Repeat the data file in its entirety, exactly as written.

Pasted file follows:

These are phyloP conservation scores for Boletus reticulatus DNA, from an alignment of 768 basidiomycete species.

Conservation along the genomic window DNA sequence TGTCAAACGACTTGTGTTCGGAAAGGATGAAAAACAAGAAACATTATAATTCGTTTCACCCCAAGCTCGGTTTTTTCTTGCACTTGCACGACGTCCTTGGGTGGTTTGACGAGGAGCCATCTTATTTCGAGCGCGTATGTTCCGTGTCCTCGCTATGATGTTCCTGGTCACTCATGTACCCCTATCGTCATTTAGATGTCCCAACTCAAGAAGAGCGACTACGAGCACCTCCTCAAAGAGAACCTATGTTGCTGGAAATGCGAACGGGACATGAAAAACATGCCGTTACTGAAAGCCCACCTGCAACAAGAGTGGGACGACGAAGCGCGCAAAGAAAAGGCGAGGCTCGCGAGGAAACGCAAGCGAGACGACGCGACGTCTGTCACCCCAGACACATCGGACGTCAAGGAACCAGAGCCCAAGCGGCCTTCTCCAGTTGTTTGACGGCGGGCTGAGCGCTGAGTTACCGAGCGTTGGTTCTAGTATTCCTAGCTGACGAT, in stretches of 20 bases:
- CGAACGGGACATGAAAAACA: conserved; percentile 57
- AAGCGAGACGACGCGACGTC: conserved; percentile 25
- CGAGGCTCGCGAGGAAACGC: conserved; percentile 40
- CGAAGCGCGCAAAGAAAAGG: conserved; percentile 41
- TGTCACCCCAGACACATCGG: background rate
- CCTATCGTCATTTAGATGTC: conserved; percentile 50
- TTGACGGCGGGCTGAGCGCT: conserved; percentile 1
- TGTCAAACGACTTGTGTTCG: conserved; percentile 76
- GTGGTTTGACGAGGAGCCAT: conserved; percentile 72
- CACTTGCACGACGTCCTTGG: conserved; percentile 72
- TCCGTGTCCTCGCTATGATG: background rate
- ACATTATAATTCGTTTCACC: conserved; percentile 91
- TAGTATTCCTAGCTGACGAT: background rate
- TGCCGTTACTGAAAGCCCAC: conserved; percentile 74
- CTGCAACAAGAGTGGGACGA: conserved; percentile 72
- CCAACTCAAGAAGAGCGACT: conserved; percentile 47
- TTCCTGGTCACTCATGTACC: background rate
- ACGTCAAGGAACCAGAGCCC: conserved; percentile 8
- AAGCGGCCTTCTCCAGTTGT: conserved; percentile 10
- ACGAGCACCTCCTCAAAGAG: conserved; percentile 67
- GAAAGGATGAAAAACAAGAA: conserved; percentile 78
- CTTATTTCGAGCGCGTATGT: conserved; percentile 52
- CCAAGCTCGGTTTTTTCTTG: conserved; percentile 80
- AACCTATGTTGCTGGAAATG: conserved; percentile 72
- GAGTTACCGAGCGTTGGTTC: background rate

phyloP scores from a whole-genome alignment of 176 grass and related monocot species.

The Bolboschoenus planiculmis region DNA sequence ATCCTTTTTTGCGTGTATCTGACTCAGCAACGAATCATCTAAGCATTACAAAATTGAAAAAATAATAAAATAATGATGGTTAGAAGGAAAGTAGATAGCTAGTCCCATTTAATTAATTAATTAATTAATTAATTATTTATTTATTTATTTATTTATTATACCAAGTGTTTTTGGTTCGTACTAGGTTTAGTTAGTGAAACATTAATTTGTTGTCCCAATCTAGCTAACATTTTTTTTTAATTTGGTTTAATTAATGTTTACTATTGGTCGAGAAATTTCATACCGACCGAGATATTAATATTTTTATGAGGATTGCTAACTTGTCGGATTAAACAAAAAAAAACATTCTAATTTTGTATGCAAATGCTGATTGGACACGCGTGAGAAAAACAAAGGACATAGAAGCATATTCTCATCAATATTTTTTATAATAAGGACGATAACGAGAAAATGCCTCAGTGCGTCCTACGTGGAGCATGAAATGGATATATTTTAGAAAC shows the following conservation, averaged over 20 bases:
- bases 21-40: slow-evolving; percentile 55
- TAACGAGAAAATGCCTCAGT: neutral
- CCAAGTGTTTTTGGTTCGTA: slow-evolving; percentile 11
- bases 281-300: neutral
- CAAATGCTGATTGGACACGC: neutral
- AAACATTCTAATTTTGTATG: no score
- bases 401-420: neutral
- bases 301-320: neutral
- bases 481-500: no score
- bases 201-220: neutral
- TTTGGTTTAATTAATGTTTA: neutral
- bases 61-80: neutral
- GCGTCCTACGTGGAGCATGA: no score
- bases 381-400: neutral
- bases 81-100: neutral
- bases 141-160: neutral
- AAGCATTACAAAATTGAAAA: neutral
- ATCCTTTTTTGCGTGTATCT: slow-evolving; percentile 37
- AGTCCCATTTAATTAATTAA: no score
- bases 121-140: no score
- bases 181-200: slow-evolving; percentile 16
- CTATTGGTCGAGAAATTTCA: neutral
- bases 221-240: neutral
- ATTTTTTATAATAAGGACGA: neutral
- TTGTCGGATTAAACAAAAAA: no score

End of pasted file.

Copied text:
These are phyloP conservation scores for Boletus reticulatus DNA, from an alignment of 768 basidiomycete species.

Conservation along the genomic window DNA sequence TGTCAAACGACTTGTGTTCGGAAAGGATGAAAAACAAGAAACATTATAATTCGTTTCACCCCAAGCTCGGTTTTTTCTTGCACTTGCACGACGTCCTTGGGTGGTTTGACGAGGAGCCATCTTATTTCGAGCGCGTATGTTCCGTGTCCTCGCTATGATGTTCCTGGTCACTCATGTACCCCTATCGTCATTTAGATGTCCCAACTCAAGAAGAGCGACTACGAGCACCTCCTCAAAGAGAACCTATGTTGCTGGAAATGCGAACGGGACATGAAAAACATGCCGTTACTGAAAGCCCACCTGCAACAAGAGTGGGACGACGAAGCGCGCAAAGAAAAGGCGAGGCTCGCGAGGAAACGCAAGCGAGACGACGCGACGTCTGTCACCCCAGACACATCGGACGTCAAGGAACCAGAGCCCAAGCGGCCTTCTCCAGTTGTTTGACGGCGGGCTGAGCGCTGAGTTACCGAGCGTTGGTTCTAGTATTCCTAGCTGACGAT, in stretches of 20 bases:
- CGAACGGGACATGAAAAACA: conserved; percentile 57
- AAGCGAGACGACGCGACGTC: conserved; percentile 25
- CGAGGCTCGCGAGGAAACGC: conserved; percentile 40
- CGAAGCGCGCAAAGAAAAGG: conserved; percentile 41
- TGTCACCCCAGACACATCGG: background rate
- CCTATCGTCATTTAGATGTC: conserved; percentile 50
- TTGACGGCGGGCTGAGCGCT: conserved; percentile 1
- TGTCAAACGACTTGTGTTCG: conserved; percentile 76
- GTGGTTTGACGAGGAGCCAT: conserved; percentile 72
- CACTTGCACGACGTCCTTGG: conserved; percentile 72
- TCCGTGTCCTCGCTATGATG: background rate
- ACATTATAATTCGTTTCACC: conserved; percentile 91
- TAGTATTCCTAGCTGACGAT: background rate
- TGCCGTTACTGAAAGCCCAC: conserved; percentile 74
- CTGCAACAAGAGTGGGACGA: conserved; percentile 72
- CCAACTCAAGAAGAGCGACT: conserved; percentile 47
- TTCCTGGTCACTCATGTACC: background rate
- ACGTCAAGGAACCAGAGCCC: conserved; percentile 8
- AAGCGGCCTTCTCCAGTTGT: conserved; percentile 10
- ACGAGCACCTCCTCAAAGAG: conserved; percentile 67
- GAAAGGATGAAAAACAAGAA: conserved; percentile 78
- CTTATTTCGAGCGCGTATGT: conserved; percentile 52
- CCAAGCTCGGTTTTTTCTTG: conserved; percentile 80
- AACCTATGTTGCTGGAAATG: conserved; percentile 72
- GAGTTACCGAGCGTTGGTTC: background rate

phyloP scores from a whole-genome alignment of 176 grass and related monocot species.

The Bolboschoenus planiculmis region DNA sequence ATCCTTTTTTGCGTGTATCTGACTCAGCAACGAATCATCTAAGCATTACAAAATTGAAAAAATAATAAAATAATGATGGTTAGAAGGAAAGTAGATAGCTAGTCCCATTTAATTAATTAATTAATTAATTAATTATTTATTTATTTATTTATTTATTATACCAAGTGTTTTTGGTTCGTACTAGGTTTAGTTAGTGAAACATTAATTTGTTGTCCCAATCTAGCTAACATTTTTTTTTAATTTGGTTTAATTAATGTTTACTATTGGTCGAGAAATTTCATACCGACCGAGATATTAATATTTTTATGAGGATTGCTAACTTGTCGGATTAAACAAAAAAAAACATTCTAATTTTGTATGCAAATGCTGATTGGACACGCGTGAGAAAAACAAAGGACATAGAAGCATATTCTCATCAATATTTTTTATAATAAGGACGATAACGAGAAAATGCCTCAGTGCGTCCTACGTGGAGCATGAAATGGATATATTTTAGAAAC shows the following conservation, averaged over 20 bases:
- bases 21-40: slow-evolving; percentile 55
- TAACGAGAAAATGCCTCAGT: neutral
- CCAAGTGTTTTTGGTTCGTA: slow-evolving; percentile 11
- bases 281-300: neutral
- CAAATGCTGATTGGACACGC: neutral
- AAACATTCTAATTTTGTATG: no score
- bases 401-420: neutral
- bases 301-320: neutral
- bases 481-500: no score
- bases 201-220: neutral
- TTTGGTTTAATTAATGTTTA: neutral
- bases 61-80: neutral
- GCGTCCTACGTGGAGCATGA: no score
- bases 381-400: neutral
- bases 81-100: neutral
- bases 141-160: neutral
- AAGCATTACAAAATTGAAAA: neutral
- ATCCTTTTTTGCGTGTATCT: slow-evolving; percentile 37
- AGTCCCATTTAATTAATTAA: no score
- bases 121-140: no score
- bases 181-200: slow-evolving; percentile 16
- CTATTGGTCGAGAAATTTCA: neutral
- bases 221-240: neutral
- ATTTTTTATAATAAGGACGA: neutral
- TTGTCGGATTAAACAAAAAA: no score